Results

Patterns of activation similar to those reported in earlier research were found. More positive health and general practice experience scores were found for those at higher levels of activation for both ethnicities. The magnitudes of the differences by activation level were similar for both groups and overall differences were significant for all variables for non Māori and for three for Māori.

Conclusion

The PAM behaved as it has done in previous overseas studies with respect to score distribution, reliability and validity. We recommend its use for research and clinical practice in New Zealand to assist with designing appropriate levels of LTC education and self-management support aimed at increasing health engagement.

Author Information

Claire Budge, Research Associate, MidCentral DHB, Palmerston North; Melanie Taylor, Project Support Nurse LTC, MidCentral DHB, Palmerston North; Chiquita Hansen, CEO, THINK Hauora, Palmerston North; Folole Fai, Senior Registered Nurse, MidCentral DHB, Palmerston North; Materoa Mar, Upoko Whakarae/Chief Executive, Te Tihi o Ruahine Whānau Ora Alliance and Director of Maori Health, THINK Hauora, Palmerston North.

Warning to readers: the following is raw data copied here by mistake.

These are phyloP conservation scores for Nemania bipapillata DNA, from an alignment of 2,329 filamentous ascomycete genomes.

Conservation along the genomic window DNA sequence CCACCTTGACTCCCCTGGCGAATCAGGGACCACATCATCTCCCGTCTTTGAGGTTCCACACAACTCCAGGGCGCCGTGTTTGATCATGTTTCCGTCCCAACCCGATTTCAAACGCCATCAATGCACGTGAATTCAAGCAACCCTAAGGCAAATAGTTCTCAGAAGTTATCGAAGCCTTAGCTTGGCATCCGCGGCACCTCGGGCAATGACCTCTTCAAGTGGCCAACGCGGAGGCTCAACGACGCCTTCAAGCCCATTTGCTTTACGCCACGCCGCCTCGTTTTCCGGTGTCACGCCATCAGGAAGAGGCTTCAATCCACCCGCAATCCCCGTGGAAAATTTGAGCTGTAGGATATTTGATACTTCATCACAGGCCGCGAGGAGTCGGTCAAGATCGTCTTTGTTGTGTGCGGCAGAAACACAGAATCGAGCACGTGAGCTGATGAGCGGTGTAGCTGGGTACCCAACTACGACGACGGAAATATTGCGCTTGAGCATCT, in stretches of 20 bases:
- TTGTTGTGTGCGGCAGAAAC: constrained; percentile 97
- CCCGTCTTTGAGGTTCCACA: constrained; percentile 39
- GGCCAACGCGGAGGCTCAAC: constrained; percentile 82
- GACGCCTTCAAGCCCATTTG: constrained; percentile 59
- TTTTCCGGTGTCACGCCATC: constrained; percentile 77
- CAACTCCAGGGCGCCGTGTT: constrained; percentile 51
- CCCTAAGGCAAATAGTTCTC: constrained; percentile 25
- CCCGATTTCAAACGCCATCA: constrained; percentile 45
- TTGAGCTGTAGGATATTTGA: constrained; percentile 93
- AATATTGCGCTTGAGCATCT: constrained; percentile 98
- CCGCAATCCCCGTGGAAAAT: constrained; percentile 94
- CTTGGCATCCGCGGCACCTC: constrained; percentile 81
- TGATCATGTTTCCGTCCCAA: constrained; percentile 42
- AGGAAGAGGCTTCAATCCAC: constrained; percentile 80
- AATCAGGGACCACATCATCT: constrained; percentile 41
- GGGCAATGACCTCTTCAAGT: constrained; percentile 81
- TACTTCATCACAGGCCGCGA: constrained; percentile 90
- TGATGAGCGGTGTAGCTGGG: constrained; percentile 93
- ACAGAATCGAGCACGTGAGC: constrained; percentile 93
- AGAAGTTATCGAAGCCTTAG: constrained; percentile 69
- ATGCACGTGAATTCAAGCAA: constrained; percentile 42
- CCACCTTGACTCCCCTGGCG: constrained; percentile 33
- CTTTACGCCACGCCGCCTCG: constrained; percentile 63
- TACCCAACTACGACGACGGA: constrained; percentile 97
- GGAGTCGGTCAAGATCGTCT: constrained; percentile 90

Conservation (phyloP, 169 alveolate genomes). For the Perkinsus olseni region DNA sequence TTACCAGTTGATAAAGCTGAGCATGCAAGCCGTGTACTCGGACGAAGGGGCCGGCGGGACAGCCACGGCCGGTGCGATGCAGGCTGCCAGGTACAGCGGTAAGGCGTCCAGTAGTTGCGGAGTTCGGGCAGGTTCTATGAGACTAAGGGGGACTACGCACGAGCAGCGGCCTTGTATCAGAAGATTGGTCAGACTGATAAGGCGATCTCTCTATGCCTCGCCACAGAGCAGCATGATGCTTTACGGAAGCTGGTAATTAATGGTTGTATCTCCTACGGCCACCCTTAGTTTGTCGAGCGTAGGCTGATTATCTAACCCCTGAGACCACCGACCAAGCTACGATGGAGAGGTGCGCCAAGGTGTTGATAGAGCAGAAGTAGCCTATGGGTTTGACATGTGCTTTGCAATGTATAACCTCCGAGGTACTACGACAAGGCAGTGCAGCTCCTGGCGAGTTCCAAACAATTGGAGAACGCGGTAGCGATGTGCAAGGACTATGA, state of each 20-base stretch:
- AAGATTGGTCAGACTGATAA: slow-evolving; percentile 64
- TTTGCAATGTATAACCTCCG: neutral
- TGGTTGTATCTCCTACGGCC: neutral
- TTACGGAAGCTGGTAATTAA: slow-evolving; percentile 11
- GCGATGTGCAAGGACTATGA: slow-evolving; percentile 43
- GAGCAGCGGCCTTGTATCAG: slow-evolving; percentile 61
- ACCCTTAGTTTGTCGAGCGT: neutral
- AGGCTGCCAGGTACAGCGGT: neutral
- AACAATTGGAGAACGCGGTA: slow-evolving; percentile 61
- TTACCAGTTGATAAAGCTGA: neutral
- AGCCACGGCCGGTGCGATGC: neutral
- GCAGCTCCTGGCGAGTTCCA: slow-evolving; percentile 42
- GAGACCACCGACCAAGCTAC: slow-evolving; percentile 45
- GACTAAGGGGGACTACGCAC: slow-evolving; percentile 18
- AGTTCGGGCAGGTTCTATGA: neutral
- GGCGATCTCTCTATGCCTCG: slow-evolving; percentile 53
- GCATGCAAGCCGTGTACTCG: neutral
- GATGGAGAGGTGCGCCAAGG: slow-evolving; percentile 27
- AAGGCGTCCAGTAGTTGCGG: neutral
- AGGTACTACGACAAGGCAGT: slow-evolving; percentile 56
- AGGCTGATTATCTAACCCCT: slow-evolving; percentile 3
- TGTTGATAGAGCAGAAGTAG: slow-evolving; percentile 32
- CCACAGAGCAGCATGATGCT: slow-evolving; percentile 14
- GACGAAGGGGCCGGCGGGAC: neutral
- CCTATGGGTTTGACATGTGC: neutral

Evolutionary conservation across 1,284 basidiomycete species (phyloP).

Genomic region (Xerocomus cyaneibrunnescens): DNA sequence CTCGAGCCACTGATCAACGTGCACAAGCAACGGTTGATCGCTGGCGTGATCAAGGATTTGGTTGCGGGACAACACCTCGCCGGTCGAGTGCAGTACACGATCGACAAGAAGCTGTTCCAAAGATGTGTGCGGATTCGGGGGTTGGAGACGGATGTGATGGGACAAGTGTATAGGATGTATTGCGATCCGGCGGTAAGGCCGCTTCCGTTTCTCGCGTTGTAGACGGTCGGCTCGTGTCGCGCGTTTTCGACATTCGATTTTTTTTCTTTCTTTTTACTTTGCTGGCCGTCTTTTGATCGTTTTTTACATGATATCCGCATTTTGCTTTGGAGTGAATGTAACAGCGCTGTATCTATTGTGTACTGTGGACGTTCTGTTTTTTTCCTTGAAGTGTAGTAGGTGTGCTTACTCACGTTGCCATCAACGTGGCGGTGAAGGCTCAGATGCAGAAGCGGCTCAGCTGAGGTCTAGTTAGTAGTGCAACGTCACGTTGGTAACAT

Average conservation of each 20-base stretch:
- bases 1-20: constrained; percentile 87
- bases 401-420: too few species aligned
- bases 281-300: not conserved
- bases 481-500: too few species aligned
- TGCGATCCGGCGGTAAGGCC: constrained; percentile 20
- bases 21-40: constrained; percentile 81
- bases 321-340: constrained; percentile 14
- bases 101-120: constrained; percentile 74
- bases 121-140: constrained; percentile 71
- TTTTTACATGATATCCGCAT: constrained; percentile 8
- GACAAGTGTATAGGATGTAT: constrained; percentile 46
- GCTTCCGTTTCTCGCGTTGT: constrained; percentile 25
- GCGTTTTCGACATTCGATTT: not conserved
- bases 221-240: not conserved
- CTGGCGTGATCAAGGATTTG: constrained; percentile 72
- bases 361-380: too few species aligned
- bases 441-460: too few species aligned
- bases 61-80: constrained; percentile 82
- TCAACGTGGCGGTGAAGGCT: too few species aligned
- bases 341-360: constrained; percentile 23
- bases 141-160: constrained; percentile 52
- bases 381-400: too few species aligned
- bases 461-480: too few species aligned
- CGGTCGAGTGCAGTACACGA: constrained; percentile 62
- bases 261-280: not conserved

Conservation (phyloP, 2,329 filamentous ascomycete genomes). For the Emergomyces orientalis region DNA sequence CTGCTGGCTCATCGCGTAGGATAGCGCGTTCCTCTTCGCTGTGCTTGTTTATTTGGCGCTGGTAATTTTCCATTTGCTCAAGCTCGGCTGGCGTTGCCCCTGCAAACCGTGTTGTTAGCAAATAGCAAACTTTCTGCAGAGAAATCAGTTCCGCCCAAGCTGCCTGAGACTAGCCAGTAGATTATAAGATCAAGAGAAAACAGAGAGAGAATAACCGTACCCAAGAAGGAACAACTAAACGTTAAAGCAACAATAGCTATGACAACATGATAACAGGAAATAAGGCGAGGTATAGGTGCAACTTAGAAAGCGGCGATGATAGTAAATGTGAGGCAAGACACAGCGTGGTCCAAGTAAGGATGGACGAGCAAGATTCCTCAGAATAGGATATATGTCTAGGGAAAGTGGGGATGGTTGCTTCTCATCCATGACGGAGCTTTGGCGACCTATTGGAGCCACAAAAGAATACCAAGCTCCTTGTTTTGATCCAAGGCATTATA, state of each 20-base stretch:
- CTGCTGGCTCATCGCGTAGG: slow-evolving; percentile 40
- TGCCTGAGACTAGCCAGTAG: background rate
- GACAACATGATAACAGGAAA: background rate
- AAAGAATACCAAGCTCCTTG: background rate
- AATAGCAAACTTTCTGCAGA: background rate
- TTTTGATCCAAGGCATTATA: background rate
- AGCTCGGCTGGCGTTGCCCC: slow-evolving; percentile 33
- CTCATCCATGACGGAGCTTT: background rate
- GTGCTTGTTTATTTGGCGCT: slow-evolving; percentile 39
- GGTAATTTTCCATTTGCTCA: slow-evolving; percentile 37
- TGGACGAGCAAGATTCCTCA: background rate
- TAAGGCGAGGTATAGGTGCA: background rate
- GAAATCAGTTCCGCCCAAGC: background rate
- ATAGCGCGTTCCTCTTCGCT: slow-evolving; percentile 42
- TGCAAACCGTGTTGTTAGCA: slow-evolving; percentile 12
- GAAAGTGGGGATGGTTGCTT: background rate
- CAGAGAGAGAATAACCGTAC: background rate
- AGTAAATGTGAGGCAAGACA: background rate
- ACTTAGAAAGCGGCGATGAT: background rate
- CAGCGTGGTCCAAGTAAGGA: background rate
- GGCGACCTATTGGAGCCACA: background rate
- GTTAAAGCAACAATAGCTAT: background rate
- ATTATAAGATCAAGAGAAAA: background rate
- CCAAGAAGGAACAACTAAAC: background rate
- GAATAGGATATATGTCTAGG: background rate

Acknowledgements

Correspondence

Claire Budge, Research Associate, MidCentral DHB, 33 Old Mill Rd, RD3, Motueka 7198.

Correspondence Email

clairebudge@gmail.com

Competing Interests

Nil.

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In this article we highlight the nature and utility of a construct called patient activation. This has been broadly defined as people’s knowledge, skills and confidence to manage their own health and healthcare.1 To date over 500 research studies of patient activation have been published, yet we were able to identify only one New Zealand study.2 We believe that patient activation is an important construct that can be measured and used to advantage in New Zealand studies and clinical practice—particularly for patients with one or more long-term conditions (LTCs). After outlining why the notion of patient activation is highly relevant to the management of LTCs in New Zealand today, we focus on its measurement using the Patient Activation Measure (PAM). First we summarise some of the extensive international literature on the PAM’s reliability and validity, and then report findings from our own study of 544 people with LTCs in the MidCentral DHB region. These findings include information on the PAM’s reliability and validity for New Zealand respondents, including how their level of activation relates to their demographic attributes, their health, and to the quality of their experiences with general practice. Results are presented separately for Māori and non Māori participants to enable us to see how the measure works with different ethnicities in Aotearoa New Zealand.